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‘Mourning into a Movement’: Family Members of George Floyd, Eric Garner Discuss Grief and Activism at IOP Forum

Gwen Carr, center, the mother of Eric Garner, and Selwyn Jones, the uncle of George Floyd speak at an IOP forum moderated by Sandra Susan Smith.
Gwen Carr, center, the mother of Eric Garner, and Selwyn Jones, the uncle of George Floyd speak at an IOP forum moderated by Sandra Susan Smith. By Sachi Laumas
By William G. Sykes and Kenith W. Taukolo, Contributing Writers

Family members of George Floyd and Eric Garner, who were killed by police, spoke about grief, loss, and activism at a Harvard Kennedy School Institute of Politics event on Thursday evening.

Moderated by Sandra S. Smith, a professor of criminal justice at Harvard Kennedy School, the discussion marked the first time that Floyd’s uncle Selwyn Jones and Garner’s mother Gwen Carr spoke at Harvard.

Carr, who used to work as a train operator in New York City, has been a civil rights activist since her son was killed by New York Police Department officers in 2014. Notably, she helped to pass the New York Eric Garner Anti-Chokehold Act in 2020 and appeared in a video with U.S. President Joe Biden at the 2020 Democratic National Convention.

After the police killing of his nephew, Jones co-founded a charity dedicated to empowering marginalized communities and began speaking at events across the country.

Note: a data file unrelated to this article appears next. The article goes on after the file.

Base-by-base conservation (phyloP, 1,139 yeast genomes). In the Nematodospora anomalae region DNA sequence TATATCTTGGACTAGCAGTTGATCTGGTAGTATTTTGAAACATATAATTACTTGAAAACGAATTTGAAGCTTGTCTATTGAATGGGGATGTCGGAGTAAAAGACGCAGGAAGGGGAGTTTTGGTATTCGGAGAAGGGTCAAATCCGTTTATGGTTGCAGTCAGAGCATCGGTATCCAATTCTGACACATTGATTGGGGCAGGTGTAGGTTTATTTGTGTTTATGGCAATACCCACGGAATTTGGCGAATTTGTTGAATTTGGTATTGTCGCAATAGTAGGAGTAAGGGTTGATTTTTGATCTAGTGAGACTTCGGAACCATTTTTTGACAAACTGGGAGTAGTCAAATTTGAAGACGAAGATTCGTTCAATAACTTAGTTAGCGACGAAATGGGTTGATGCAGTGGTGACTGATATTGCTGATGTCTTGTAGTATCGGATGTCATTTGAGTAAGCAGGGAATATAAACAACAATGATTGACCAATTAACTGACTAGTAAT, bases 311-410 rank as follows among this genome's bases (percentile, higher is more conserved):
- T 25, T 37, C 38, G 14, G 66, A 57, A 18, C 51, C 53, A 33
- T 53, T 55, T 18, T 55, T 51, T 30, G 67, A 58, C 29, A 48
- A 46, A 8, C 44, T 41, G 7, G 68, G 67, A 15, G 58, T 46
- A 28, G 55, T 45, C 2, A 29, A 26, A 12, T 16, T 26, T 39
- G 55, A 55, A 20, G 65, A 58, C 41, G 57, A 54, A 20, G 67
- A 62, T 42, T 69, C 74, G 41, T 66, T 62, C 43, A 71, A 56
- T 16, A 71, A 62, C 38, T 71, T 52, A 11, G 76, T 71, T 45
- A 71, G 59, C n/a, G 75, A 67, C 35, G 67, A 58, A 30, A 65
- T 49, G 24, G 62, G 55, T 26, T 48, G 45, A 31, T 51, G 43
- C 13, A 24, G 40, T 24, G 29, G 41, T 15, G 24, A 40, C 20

Smith opened the event by inviting Jones and Carr to share personal stories in remembrance of the two men.

“He just loved people,” Carr said of Garner. “He loved life.”

“I just wanna keep his name alive,” Carr added. “I want the world to know who my son was and that he wasn’t just a news story.”

Recalling his relationship with Floyd, Jones said, “Every time I saw him, it was a beautiful smile and him being jolly and calling me ‘Unc’ and wanting to wrestle.”

The discussion then shifted to how Carr and Jones have been affected by the deaths of their loved ones.

“I’ve been angry for a long time,” Jones said. “I’ve been angry because of one simple reason: because of the color of our skin and how we get treated.”

The day of his nephew’s death changed “the whole world,” he said. “Police brutality is a way of life.”

Carr said that when she learned about her son’s death, “I just lost my mind.”

“That fateful day just put me in a dark place, and I just wanted to go to sleep and just don’t wake up until this terrible nightmare was over,” she added.

Despite her grief, Carr said, she was determined to prevent similar tragedies in the future.

“What I decided to do is to turn my mourning into a movement and turn my sorrow into a strategy,” Carr said. “Let’s try not to let this tragedy happen to another person.”

Carr called for people to join her in working to ensure the safety of their loved ones.

“We all need to get together. We all need one another,” Carr said. “No matter what color you are, no matter what race you are, no matter what religion you are. We are all human and we all want safety for our children, for our families.”

The forum concluded with Carr and Jones describing their work as criminal justice activists. Jones emphasized the importance of open dialogue in fighting racism.

“It’ll only change through communication and empathy and passion for the next person,” he said. “We only come here for a little bit — so why not make this world a better place?”

Carr also spoke about the criticisms she has faced in her activism.

“Sometimes they tell me that the conversations that I have around the nation is making people uncomfortable,” she said. “But I say, ‘America has made me uncomfortable.’”

“I want our children, I want us to be safe when we walk out these doors,” she added.

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